(The following was released by the rating agency)
-- Fertitta Morton’s Restaurants recently closed on its acquisition of Morton’s Restaurants. At the same time, it refinanced the debt at Claim Jumper.
-- We are assigning our ‘B’ corporate credit rating to Houston-based restaurant operator Fertitta Morton‘s, as well as a ‘BB-’ issue-level rating and a ‘1’ recovery rating to the company’s bank credit facility.
-- The rating outlook is stable, and reflects our view that Fertitta Morton’s Restaurants will increase earnings through cost-reduction initiatives, allowing the company to maintain healthy credit metrics.
On March 14, 2012, Standard & Poor’s Ratings Services assigned its ‘B’ corporate credit rating to Houston-based Fertitta Morton’s Restaurants Inc. The outlook is stable.
At the same time, we assigned our ‘BB-’ issue-level rating and ‘1’ recovery rating to the company’s $215 million senior secured bank credit facility, which consists of a $15 million revolving credit facility due 2016 and a $200 million term loan due 2017. We understand that the company used the proceeds to fund the acquisition of Morton’s Restaurant Group, refinance existing debt at Claim Jumper, and pay certain fees and expenses.
Rationale The ratings reflect what we consider Fertitta Morton’s Restaurants’ “weak” business risk profile (based on our criteria), which incorporates its presence in the highly competitive restaurant industry and exposure to commodity cost swings. The company’s brand name recognition and diversity partly offset these weaknesses. The ratings also reflect a “highly leveraged” financial risk profile with thin cash flow coverage ratios. We expect credit measures to improve modestly in the near term, as the company derives benefits from its expense reduction initiatives and uses excess cash flows for debt reduction.
Pro forma for the Morton’s Restaurants Group transaction, we anticipate leverage of 6x and funds from operations (FFO) to debt of 9%. Going forward, we anticipate credit measures will improve modestly over the next year. Specifically, we see leverage declining to 5.5x and FFO to debt increasing to about 10.5%. EBITDA margins will grow from 17.2% on a pro forma basis to about 17.9% on profit improvement programs. Key aspects of our expectations are:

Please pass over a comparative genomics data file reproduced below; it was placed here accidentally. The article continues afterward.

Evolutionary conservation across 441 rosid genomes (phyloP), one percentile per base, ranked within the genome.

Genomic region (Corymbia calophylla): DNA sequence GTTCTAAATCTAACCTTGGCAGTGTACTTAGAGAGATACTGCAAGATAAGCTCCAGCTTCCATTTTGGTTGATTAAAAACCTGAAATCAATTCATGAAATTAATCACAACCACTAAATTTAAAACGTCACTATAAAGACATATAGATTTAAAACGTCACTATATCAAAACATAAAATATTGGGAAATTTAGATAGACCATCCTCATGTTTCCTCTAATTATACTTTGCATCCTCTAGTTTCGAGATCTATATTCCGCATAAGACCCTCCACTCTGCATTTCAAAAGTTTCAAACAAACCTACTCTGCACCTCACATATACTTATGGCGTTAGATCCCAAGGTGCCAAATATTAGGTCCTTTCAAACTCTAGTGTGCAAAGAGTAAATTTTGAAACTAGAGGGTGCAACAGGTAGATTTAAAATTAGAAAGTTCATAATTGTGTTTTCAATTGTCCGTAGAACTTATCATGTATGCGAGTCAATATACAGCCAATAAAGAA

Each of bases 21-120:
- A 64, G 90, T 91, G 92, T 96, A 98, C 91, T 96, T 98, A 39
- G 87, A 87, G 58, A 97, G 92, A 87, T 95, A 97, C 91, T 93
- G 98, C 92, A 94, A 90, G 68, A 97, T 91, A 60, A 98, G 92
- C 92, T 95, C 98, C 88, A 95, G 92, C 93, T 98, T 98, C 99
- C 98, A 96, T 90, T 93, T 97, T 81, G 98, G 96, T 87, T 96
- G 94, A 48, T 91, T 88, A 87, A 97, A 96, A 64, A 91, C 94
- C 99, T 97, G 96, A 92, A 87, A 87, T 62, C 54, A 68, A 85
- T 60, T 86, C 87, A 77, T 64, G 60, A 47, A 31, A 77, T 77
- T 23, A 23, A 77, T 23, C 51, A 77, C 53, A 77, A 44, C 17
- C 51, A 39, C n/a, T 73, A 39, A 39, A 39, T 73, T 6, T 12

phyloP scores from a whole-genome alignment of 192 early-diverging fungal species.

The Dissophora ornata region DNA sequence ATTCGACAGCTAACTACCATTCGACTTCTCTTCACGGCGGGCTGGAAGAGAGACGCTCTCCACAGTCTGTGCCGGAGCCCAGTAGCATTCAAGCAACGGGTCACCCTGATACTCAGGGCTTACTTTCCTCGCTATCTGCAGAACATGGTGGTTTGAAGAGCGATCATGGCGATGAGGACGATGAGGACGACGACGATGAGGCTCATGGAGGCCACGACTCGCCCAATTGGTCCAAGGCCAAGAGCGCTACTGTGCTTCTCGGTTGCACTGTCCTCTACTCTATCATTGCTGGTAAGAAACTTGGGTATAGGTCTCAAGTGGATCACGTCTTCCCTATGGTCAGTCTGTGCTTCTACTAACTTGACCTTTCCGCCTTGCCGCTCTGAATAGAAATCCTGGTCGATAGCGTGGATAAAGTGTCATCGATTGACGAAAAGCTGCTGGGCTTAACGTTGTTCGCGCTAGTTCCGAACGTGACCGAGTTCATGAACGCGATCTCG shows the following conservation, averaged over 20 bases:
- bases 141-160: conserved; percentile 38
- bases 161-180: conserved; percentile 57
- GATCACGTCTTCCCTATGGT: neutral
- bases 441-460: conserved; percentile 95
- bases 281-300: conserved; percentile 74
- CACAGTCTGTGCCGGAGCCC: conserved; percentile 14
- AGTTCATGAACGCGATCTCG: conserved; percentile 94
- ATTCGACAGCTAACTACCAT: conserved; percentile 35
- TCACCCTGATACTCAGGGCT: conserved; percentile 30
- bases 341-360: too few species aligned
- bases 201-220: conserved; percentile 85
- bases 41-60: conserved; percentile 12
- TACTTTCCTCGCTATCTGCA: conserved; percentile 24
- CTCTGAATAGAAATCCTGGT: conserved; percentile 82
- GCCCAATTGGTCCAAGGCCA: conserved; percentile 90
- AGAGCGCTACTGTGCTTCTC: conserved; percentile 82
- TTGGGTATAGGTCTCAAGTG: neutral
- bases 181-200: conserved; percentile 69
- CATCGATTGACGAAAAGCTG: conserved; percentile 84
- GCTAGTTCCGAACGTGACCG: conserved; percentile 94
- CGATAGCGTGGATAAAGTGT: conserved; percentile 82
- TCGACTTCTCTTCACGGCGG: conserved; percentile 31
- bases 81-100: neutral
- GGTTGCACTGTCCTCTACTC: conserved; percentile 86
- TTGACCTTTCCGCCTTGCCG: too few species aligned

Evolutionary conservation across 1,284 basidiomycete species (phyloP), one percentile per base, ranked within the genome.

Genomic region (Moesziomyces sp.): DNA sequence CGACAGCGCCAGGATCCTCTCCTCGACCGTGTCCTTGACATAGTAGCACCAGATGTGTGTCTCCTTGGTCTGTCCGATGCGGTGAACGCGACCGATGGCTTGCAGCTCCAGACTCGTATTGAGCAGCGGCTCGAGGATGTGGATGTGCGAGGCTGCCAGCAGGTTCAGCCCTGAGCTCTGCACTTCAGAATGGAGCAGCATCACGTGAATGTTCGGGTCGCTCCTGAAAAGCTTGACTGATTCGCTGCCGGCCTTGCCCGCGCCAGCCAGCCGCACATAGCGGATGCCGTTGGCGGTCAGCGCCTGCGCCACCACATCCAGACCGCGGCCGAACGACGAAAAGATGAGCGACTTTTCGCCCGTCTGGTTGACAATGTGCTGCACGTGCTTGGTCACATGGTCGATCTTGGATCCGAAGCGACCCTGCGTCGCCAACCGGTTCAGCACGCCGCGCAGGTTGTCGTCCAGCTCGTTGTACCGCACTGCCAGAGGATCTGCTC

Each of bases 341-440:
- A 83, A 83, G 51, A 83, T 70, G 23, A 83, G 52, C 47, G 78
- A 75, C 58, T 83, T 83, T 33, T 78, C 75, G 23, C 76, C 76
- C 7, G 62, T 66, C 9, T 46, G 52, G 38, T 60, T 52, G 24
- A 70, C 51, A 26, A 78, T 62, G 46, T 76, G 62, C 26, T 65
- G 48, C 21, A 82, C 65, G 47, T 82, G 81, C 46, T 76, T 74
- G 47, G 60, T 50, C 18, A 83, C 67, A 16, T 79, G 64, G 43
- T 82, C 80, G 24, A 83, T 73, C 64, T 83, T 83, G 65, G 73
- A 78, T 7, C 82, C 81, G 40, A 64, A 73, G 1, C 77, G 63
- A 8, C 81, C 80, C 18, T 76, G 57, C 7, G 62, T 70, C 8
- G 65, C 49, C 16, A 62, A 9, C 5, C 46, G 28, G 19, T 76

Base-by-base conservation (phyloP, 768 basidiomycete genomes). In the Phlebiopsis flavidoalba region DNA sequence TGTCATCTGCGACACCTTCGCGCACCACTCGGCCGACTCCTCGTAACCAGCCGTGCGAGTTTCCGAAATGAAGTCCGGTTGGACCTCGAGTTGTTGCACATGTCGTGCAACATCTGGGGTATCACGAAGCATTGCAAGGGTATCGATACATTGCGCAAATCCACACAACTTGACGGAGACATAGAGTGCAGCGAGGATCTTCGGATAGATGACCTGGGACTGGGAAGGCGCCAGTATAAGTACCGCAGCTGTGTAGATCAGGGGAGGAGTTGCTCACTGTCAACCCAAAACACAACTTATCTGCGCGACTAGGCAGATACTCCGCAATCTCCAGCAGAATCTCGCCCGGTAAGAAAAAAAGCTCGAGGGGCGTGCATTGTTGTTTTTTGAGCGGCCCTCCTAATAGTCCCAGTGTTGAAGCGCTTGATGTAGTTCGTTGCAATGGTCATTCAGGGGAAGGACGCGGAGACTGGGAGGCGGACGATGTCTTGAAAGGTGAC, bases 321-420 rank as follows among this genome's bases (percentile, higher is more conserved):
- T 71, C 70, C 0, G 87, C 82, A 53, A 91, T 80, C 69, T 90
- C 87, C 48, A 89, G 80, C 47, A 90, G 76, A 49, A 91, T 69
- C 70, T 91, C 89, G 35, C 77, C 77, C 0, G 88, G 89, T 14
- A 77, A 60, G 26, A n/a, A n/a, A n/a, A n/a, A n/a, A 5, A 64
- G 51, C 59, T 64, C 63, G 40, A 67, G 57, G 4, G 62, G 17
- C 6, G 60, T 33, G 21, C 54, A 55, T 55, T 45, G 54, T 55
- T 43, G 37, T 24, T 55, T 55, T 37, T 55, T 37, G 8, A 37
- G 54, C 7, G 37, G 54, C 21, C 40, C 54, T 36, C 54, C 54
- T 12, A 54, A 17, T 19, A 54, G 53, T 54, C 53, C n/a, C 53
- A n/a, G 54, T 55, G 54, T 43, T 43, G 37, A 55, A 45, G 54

-- Revenue growth of about 1% to 1.5%, primarily from organic growth initiatives.
-- No new restaurant openings or additional acquisitions, as we think management will focus on integration.
-- We assume cost reduction targets are achievable because of management’s track record at other acquired operations, and that cost-cutting efforts would help to offset food cost inflation.
-- Capital spending of about $12 million, primarily for remodeling initiatives.
-- Free operating cash flow of about $18 million, about half of which the company would likely use for debt reduction.
-- No dividends.
Our rating on Fertitta Morton’s Restaurants also incorporates our view of Landry’s Inc. (B/Stable/--). Fertitta Morton’s Restaurants is an affiliate of Landry‘s, sharing the same management teams. Landry’s has demonstrated its ability to integrate acquisitions without any major issues and has realized meaningful profit growth through cost cuts, increasing efficiency, and obtaining buying synergies. A key risk to our forecast is the potential for management to be distracted by the concurrent integration of the larger size McCormick & Schmick restaurants that Landry’s is acquiring. Liquidity We view Fertitta Morton’s Restaurants’ liquidity as “adequate.” This indicates that cash sources should exceed uses over the next 12 months. Key assumptions in our liquidity analysis include the following:
-- Sources will exceed uses by 1.2x or more.
-- Sources would remain positive, even if EBITDA were to contract by 15%.
-- While te company has not yet set terms of the financial maintenance covenants, we anticipate there will be sufficient headroom. Given our operating forecast and debt reduction expectation, we do not anticipate any covenant compliance issues in the next 12 months.
Sources of liquidity include availability under the proposed $15 million revolving credit facility. The credit facility mandates the company to use 50% of excess cash flows for debt reduction, which we think will lead to modestly lower leverage in the near term. Recovery analysis Please see the recovery report on Fertitta Morton’s Restaurants, to be published as soon as possible on RatingsDirect after this report. Outlook The outlook is stable. We expect credit measures to improve modestly in the next several quarters, as the company derives benefits from its cost-reduction program and uses excess cash flows for debt reduction. We forecast same-store sales in the 1.0% to 1.5% range, which, combined with menu initiatives and expense reduction, will result in margins in the high-17% area, leverage of 5.5x, and FFO to debt of about 11% by year-end 2012. We would take a negative rating action if same-store sales drop to about negative 10% due to intensified competition, if commodity costs increases by about 100 basis points above our current expectations, or the company pursues a sizable debt-financed acquisition or shareholder distribution, causing leverage to rise above 6x on a sustained basis. We could consider a positive rating action, if, in our assessment, the company’s business risk profile strengthens and can support temporary swings in leverage to support growth initiatives.